Bench Chisels Advice

I'd like to kick it up a notch and get some better bench chisels to be used mostly for hinge mortises and hand-cut dovetails. Currently using Craftsman and some no-name chisels. What is a "good" brand name for bench chisels?? TIA
Woodpecker
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Well its a matter of how much you want to kick it up.
Blue handle Marples are always a good choice. Two Cherries got a good write up in Fine Woodworking a couple of years ago. They have harder steel than the Marples, which means more time between sharpening. If money is not object, Lie Nielson is coming out with a line of chisels. I got to play with one a while back and they are real sweet!
I think the most important thing you should consider is how they feel in your hand.
Oh, also add Ashley Isles to your consideration. I have some of their carving gouges and I like them very much.

used
Craftsman
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Bernie offered some good choices but before you give those Craftsman chisel the old heave-ho, they just may be better than you realize if they're of the right vintage. I have a set that is at least 20 years old along with a set of the Marples which I like. The Craftsman chisels are a bit more stout, shorter and heavier duty and they hold an edge better than the Marples.
It may be that you just need to flatten the backs get a good bevel (25-35 deg) on them using Scary Sharp (fine grits of sandpaper) honing. The older chisels used some good steel.
Bob S.

chisels??
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Didn't that same article rate Craftsman higher than Marples?
Mind you, I'd expect more variation over the years from Craftsman since they could change manufactureres any number of times.
--

FF

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On Thu, 08 Jan 2004 16:08:26 -0500, Woodpecker wrote:

I bought a set of Narex chisels from highland, they're pretty nice for as inexpensive as they are. They come in metric sizes, which is a bit annoying, but it's a set of 6 (6,10,12,16,20, and 25mm), and comes in a nice wooden case, for $30. Can't beat that with a stick. I guess they're not as nice as the chisels that cost $30 apiece, but then again, in my humble opinion, 6 good quality chisels are better than 1 REALLY good chisel, and I certainly can't afford $150 for chisels these days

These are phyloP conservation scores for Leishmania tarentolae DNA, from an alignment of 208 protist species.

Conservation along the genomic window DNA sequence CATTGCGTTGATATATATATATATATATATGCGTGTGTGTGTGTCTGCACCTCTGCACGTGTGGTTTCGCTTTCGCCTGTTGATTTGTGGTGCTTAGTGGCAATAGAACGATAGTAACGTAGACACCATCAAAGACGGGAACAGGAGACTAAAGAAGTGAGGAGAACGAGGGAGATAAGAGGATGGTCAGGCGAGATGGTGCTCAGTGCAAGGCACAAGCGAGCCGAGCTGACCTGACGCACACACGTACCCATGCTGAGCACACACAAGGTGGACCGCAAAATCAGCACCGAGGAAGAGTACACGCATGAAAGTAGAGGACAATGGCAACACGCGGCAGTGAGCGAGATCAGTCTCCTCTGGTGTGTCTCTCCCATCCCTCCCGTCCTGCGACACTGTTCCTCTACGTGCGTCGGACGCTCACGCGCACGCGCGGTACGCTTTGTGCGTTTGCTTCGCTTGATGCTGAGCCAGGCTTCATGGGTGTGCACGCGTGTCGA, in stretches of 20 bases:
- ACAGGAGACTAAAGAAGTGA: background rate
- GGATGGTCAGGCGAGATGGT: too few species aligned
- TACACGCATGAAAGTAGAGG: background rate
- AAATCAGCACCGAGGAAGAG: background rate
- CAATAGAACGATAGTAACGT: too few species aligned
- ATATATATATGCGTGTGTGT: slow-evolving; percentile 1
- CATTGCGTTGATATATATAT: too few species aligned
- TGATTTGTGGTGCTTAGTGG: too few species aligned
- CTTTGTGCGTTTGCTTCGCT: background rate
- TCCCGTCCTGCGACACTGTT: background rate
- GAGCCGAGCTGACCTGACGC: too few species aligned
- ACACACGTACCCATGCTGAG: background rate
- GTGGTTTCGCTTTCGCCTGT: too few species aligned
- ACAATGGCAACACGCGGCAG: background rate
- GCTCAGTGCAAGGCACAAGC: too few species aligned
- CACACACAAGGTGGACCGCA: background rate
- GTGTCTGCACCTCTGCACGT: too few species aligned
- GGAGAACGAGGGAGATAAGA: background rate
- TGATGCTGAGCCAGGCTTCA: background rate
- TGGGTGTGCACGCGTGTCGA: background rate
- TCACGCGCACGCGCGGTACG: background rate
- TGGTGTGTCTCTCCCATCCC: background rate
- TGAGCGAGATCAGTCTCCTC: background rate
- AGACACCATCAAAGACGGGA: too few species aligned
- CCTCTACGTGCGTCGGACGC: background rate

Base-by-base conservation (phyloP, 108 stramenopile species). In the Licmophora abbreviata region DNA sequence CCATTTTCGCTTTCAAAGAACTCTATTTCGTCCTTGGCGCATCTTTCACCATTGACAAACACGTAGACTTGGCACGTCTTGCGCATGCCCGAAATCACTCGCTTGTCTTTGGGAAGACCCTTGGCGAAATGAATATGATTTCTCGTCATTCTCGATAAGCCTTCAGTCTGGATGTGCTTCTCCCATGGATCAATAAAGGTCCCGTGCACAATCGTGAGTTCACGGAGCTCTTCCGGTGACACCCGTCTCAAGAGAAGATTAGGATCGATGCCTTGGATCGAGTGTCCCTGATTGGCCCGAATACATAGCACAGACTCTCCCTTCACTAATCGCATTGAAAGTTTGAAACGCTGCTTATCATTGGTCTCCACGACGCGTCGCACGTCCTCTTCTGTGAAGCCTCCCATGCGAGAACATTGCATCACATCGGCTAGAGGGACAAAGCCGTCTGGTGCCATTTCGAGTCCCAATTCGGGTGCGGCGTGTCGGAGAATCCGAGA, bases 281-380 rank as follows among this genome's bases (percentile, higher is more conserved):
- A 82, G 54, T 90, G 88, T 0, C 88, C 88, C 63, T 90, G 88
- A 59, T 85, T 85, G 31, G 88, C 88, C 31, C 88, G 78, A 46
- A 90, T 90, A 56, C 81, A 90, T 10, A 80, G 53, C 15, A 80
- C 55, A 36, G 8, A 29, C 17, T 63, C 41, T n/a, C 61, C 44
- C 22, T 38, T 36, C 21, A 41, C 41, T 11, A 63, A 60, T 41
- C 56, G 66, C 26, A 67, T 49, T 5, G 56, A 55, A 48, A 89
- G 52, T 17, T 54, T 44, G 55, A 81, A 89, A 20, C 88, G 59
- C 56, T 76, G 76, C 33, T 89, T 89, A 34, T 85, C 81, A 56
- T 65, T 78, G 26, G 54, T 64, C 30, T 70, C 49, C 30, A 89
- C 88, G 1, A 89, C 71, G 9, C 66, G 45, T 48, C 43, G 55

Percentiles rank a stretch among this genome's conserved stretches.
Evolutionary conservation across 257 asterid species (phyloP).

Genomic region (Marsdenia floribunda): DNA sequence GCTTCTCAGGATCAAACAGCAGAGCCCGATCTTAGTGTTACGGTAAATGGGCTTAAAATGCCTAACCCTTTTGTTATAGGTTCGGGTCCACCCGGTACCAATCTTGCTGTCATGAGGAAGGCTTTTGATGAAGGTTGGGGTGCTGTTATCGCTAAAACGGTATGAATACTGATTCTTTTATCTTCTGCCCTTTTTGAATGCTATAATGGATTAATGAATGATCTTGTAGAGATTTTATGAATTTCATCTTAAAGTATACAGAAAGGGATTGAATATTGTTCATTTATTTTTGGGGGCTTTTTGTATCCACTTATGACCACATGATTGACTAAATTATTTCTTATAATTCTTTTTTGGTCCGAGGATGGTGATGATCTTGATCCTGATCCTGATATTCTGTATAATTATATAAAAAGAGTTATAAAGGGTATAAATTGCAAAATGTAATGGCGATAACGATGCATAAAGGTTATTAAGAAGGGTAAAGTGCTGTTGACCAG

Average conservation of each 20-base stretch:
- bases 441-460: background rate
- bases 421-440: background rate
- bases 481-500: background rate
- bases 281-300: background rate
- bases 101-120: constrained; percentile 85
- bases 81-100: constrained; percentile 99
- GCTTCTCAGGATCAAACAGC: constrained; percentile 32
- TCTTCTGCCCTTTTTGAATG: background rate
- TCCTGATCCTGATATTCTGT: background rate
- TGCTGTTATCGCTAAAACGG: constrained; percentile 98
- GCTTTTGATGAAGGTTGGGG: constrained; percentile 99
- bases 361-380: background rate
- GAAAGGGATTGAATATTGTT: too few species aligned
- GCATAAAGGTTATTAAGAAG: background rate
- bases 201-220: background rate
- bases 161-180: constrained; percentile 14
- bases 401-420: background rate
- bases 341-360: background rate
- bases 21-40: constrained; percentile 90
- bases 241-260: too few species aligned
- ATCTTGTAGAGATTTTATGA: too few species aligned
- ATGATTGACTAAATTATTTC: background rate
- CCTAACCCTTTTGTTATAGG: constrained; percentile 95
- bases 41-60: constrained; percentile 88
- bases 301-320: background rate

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"Woodpecker" wrote ...

used
Craftsman
Although some get better reviews my Marples chisels have performed well for me for years. I'd try Two Cherries the next time but if you want to save a few bucks, I hear the Hirsh chisels that Lee Valley sell are made in the same place and they tested as well if not better than the Two Cherries in a recent FWW article IIRC. There are always the Japanese Oire Nomi (or however the heck you spell it) but I always preferred the regular style myself.
--
Cheers,
Howard
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used
Craftsman
Berg, Mathieson,Robt Sorby, Spear and Jackson, Wm Kent, A Fowler, E Broad, Greenlee... Keep an eye out at garage sales, auctions, flea markets, etc. I find smaller sizes the harder to find - under 1/2", but not impossible. There are plenty of good old chisels out there, often much better than new ones at a much better price. They are usually quick to clean up, might need a new handle, and a joy to use when done.
HTH, Jeffo
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For new chisels: Two Cherries or Ashely Iles are far and away the best. If you are interested in Japanese chisels, be careful, as the quality varies there as well.
I liked the Two Cherries more because of the feel of the handle--the Iles were to fat, although I understand they are now smaller.
Far better than the other brands out there.
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